Information is not available in the format requested. Data are available for treatment of alcohol-related health problems, the number of admissions to hospital for alcohol and alcohol-related health problems. An individual may account for more than one admission.
While it is possible to analyse the admissions data to determine the number of individuals aged 11-18 years admitted to hospital for alcohol and alcohol-related health problems, this could be done only at disproportionate cost.
The following table gives the number of alcohol-related finished admissions for patients aged 11-18 by primary care trust (PCT) in the Hertfordshire area for each year from 2002-03 to 2006-07. 2006-07 is the latest year for which data are available. The figures relate to the number of admissions rather than the number of individuals: an individual may account for more than one admission.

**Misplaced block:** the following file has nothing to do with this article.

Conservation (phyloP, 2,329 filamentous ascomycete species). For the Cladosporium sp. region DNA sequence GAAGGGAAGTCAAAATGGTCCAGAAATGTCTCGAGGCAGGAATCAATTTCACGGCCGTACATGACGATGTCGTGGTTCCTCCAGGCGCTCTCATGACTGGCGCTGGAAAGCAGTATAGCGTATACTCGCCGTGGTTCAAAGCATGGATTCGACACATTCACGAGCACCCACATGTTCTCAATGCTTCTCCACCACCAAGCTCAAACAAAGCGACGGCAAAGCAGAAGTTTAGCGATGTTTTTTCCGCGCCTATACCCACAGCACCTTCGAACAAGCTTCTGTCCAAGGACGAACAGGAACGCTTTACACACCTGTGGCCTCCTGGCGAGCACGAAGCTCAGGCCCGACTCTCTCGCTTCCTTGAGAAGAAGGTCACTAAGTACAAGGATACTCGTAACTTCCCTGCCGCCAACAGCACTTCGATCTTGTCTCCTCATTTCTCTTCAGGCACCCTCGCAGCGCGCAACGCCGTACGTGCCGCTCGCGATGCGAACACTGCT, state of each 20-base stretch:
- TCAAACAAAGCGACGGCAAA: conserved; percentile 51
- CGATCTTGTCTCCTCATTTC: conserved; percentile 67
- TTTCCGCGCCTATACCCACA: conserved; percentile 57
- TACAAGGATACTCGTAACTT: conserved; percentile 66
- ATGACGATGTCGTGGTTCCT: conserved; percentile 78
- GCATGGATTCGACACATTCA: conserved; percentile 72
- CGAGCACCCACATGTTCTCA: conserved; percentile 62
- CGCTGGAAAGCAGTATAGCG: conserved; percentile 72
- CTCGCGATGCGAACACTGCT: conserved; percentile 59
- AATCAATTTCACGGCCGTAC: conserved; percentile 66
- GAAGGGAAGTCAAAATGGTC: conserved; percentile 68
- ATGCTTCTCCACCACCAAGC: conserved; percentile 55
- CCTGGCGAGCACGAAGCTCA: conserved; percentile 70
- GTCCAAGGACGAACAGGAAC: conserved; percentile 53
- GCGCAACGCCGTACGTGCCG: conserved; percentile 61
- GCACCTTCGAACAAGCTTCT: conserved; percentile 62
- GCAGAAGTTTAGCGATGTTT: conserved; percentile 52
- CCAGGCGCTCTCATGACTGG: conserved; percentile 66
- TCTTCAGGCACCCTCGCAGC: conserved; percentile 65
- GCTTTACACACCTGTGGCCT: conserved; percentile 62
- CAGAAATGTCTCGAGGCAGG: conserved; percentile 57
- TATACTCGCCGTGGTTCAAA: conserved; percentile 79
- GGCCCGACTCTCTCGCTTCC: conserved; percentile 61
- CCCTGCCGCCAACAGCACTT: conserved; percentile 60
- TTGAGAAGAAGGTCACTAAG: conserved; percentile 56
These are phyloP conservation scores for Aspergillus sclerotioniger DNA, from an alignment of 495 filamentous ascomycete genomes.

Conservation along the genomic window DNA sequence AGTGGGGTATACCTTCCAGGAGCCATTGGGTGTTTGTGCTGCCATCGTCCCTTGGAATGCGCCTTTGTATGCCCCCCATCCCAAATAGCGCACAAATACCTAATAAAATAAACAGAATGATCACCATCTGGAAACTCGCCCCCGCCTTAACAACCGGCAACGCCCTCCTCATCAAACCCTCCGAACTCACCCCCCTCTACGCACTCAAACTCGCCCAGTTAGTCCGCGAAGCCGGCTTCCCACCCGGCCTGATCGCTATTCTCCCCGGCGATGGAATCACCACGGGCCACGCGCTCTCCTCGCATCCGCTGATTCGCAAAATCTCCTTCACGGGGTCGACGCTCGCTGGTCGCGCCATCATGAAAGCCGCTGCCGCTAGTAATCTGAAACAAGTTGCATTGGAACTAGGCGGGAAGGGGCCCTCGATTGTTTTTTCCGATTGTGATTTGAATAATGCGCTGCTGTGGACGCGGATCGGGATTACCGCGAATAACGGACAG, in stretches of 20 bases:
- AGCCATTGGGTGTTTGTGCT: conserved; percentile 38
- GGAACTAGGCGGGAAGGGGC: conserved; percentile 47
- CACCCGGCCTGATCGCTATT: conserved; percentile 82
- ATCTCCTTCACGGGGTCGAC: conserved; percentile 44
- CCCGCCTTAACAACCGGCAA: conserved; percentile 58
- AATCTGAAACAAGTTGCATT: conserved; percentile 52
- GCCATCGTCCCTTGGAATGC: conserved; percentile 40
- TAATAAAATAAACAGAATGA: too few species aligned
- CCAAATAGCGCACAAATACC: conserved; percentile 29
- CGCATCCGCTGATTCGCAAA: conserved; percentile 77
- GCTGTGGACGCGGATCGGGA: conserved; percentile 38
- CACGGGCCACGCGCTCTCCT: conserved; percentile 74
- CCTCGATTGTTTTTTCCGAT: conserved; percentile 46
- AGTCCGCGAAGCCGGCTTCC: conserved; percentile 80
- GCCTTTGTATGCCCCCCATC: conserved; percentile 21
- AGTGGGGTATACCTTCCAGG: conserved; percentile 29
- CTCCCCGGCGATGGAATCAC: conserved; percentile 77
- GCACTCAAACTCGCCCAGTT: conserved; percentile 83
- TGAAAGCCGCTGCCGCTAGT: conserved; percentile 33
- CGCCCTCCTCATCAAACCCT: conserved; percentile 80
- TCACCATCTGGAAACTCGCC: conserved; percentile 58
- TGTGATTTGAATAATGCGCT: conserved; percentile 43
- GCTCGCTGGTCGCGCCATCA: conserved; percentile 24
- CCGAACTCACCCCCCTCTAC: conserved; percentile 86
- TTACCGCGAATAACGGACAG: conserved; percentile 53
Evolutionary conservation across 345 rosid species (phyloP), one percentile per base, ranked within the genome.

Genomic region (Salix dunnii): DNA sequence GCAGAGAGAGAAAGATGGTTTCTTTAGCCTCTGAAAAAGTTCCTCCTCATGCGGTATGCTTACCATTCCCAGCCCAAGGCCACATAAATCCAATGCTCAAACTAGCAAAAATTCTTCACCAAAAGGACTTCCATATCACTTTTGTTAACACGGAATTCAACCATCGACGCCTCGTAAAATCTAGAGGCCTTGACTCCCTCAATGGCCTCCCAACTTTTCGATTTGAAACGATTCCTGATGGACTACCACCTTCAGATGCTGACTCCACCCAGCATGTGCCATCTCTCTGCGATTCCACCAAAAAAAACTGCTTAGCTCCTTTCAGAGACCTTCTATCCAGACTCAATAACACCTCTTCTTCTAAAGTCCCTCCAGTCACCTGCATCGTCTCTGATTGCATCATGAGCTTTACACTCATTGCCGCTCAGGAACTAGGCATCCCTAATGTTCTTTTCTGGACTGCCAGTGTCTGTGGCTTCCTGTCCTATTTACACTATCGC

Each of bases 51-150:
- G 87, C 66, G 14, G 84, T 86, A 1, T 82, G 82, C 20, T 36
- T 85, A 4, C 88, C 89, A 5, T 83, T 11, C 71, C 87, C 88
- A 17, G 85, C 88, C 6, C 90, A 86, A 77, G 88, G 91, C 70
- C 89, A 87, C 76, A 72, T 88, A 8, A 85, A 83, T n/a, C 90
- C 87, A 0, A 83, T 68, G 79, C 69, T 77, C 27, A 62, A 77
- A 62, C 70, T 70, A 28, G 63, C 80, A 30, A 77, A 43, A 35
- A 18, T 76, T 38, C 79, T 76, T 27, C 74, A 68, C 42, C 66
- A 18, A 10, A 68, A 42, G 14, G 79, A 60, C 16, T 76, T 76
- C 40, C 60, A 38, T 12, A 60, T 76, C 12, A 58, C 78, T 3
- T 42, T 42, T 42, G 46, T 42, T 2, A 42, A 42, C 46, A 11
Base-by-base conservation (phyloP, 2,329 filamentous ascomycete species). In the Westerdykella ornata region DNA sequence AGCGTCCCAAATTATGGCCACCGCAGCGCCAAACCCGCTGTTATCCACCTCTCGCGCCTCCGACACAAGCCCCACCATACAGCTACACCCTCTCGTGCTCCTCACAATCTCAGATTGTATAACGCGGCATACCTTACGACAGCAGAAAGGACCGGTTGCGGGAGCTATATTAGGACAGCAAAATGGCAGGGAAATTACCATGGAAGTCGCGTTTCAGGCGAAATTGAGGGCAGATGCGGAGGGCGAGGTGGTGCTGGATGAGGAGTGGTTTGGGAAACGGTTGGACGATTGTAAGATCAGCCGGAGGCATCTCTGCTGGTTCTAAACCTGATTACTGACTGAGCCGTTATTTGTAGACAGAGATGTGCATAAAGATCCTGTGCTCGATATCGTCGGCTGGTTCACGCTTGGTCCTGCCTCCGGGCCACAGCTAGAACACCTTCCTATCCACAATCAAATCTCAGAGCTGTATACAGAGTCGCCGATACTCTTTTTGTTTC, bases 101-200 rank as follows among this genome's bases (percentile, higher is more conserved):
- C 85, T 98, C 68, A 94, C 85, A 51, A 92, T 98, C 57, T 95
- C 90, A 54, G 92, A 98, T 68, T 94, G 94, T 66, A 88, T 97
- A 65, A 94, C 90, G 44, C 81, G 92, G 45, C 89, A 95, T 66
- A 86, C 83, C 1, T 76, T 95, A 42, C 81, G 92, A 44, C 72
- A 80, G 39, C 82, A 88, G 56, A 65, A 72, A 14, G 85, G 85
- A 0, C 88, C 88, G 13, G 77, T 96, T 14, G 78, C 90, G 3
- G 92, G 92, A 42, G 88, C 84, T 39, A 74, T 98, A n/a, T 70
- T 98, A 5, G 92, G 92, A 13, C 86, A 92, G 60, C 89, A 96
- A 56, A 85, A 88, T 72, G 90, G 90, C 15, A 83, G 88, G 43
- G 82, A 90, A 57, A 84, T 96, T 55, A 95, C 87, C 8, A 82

Number of alcohol-related finished admissions for patients aged 11 to 18 resident in HertfordshirePCT2002-032003-042004-052005-062006-07East and North Hertfordshire 1049410499102West Hertfordshire10711011482122 Notes:Includes activity in English national health service hospitals and English NHS commissioned activity in the independent sector.Small numbersTo protect patient confidentiality, figures between 1 and 5 have been suppressed and replaced with “*” (an asterisk). Where it was possible to identify numbers from the total due to a single suppressed number in a row or column, an additional number (the next smallest) has been suppressed.Alcohol-related admissionsThe number of alcohol-related admissions is based on the methodology developed by the North West Public Health Observatory (NWPHO). Following international best practice, the NWPHO methodology includes a wide range of diseases and injuries in which alcohol plays a part and estimates the proportion of cases that are attributable to the consumption of alcohol. Details of the conditions and associated proportions can be found in the report Jones et al. (2008) “Alcohol-attributable fractions for England: Alcohol-attributable mortality and hospital admissions”.Figures for under-16s only include admissions where one or more alcohol-specific conditions were listed. This is because the research on which the attributable fractions are based does not cover under-16s. Alcohol-specific conditions are those that are wholly attributed to alcohol—that is, those with an attributable fraction of one. They are:Alcoholic cardiomyopathy (142.6)Alcoholic gastritis (K29.2)Alcoholic myopathy (G72.1)Alcoholic polyneuropathy (G62.1)Alcohol-induced pseudo-Cushing’s syndrome (E24.4)Degeneration of nervous system due to alcohol (G31.2)Mental and behavioural disorders due to use of alcohol (F10)Accidental poisoning by and exposure to alcohol (X45)Ethanol poisoning (T51.0)Methanol poisoning (T51.1)Toxic effect of alcohol, unspecified (T51.9).Number of episodes in which the patient had an alcohol-related primary or secondary diagnosisThese figures represent the number of episodes where an alcohol-related diagnosis was recorded in any of the 14 (seven prior to 2002-03) primary and secondary diagnosis fields in a Hospital Episode Statistics (HES) record. Each episode is only counted once in each count, even if an alcohol-related diagnosis is recorded in more than one diagnosis field of the record.Finished admission episodesA finished admission episode is the first period of in-patient care under one consultant within one health care provider. Finished admission episodes are counted against the year in which the admission episode finishes. Admissions do not represent the number of in-patients, as a person may have more than one admission within the year.Primary diagnosisThe primary diagnosis is the first of up to 14 (seven prior to 2002-03) diagnosis fields in HES data set and provides the main reason why the patient was in hospital.Secondary diagnosesAs well as the primary diagnosis, there are up to 13 (six prior to 2002-03) secondary diagnosis fields in HES that show other diagnoses relevant to the episode of care.Data QualityHES are compiled from data sent by more than 300 NHS trusts and primary care trusts (PCTs) in England. Data is also received from a number of independent sector organisations for activity commissioned by the English NHS. The NHS Information Centre for health and social care liaises closely with these organisations to encourage submission of complete and valid data and seeks to minimise inaccuracies and the effect of missing and invalid data via HES processes. While this brings about improvement over time, some shortcomings remain.Source:Hospital Episode Statistics (HES), the NHS Information Centre for health and social care.